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An exploration of rapid-use reading-accuracy tests in an Australian context

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posted on 2022-10-28, 05:57 authored by Susan A Galletly

When compared to western countries such as the USA, Australia has made relatively little use of reading-accuracy tests at the school level. This is despite there being readily available rapid-use reading-accuracy tests such as the Dynamic Indicators of Basic Early Literacy Skills (DIBELS, Good & Kaminski, 2002a), and the Test of Word Reading Efficiency (TOWRE, Torgesen, Wagner, & Rashotte, 1999).

Current developments such as the publication of the report of the National Inquiry into the Teaching of Literacy (NITL) have given impetus to addressing this issue. This investigation explores the use of both the DIBELS and TOWRE tests to establish their usefulness in Australian school settings for the following purposes:

  • Providing reliable achievement data for monitoring reading-accuracy achievement at school level.
  • Providing useful qualitative diagnostic data.
  • Building school and teacher understanding of reading-accuracy development, assessment and instruction.
  • Building school and teacher effectiveness in instructional decision-making from test-data, to improve reading-accuracy instruction and achievement.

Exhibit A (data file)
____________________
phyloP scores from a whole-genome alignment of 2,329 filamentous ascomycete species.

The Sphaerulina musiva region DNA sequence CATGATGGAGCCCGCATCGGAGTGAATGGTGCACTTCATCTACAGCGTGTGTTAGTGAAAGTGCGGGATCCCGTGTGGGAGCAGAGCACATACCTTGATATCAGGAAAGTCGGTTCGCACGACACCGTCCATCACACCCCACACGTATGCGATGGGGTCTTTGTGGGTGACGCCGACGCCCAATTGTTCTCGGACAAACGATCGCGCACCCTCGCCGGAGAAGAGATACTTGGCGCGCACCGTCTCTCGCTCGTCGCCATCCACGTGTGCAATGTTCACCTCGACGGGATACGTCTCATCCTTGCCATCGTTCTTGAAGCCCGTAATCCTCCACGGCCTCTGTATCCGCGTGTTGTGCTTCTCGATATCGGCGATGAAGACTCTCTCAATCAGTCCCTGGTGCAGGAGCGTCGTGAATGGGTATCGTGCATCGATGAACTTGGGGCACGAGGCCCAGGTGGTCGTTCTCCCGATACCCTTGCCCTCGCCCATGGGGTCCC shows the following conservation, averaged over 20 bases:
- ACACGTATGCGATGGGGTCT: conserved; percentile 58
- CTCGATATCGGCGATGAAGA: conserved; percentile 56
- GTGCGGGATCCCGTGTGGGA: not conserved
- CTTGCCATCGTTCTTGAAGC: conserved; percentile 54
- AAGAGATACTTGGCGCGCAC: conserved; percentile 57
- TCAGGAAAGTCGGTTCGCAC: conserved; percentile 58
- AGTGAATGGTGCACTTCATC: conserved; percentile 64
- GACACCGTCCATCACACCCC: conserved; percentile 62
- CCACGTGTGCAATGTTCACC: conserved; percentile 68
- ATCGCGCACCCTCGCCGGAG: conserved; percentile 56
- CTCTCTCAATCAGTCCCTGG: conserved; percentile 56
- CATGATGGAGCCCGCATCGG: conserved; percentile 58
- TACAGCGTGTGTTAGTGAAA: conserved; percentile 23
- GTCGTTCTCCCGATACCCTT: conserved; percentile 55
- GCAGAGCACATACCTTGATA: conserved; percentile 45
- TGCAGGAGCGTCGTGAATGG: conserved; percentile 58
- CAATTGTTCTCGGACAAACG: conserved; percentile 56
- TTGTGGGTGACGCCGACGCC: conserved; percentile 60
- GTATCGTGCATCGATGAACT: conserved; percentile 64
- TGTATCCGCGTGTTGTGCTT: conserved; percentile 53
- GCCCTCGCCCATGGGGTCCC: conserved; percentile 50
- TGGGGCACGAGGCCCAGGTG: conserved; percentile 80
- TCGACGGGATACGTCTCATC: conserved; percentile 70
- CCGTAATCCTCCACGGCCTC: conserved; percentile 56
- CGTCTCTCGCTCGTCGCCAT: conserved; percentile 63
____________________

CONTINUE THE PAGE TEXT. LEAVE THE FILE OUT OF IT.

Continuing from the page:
The results from the investigation indicate that both DIBELS and TOWRE tests are suitable for the above stated purposes. The results intimate a need to establish norms for Australian use of the tests, and value in developing specific additional tests.

Based on the findings of this research, a number of recommendations have been made towards Australian use of DIBELS and TOWRE tests. A model of reading-accuracy development is also presented for use in Australian reading instruction.


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Central Queensland University

Place of Publication

Rockhampton, Queensland

Open Access

  • Yes

Cultural Warning

This research output may contain the names and images of Aboriginal and Torres Strait Islander people now deceased. We apologize for any distress that may occur.

Era Eligible

  • No


Associate Professor Bruce Knight

Thesis Type

  • Doctoral Thesis

Thesis Format

  • By publication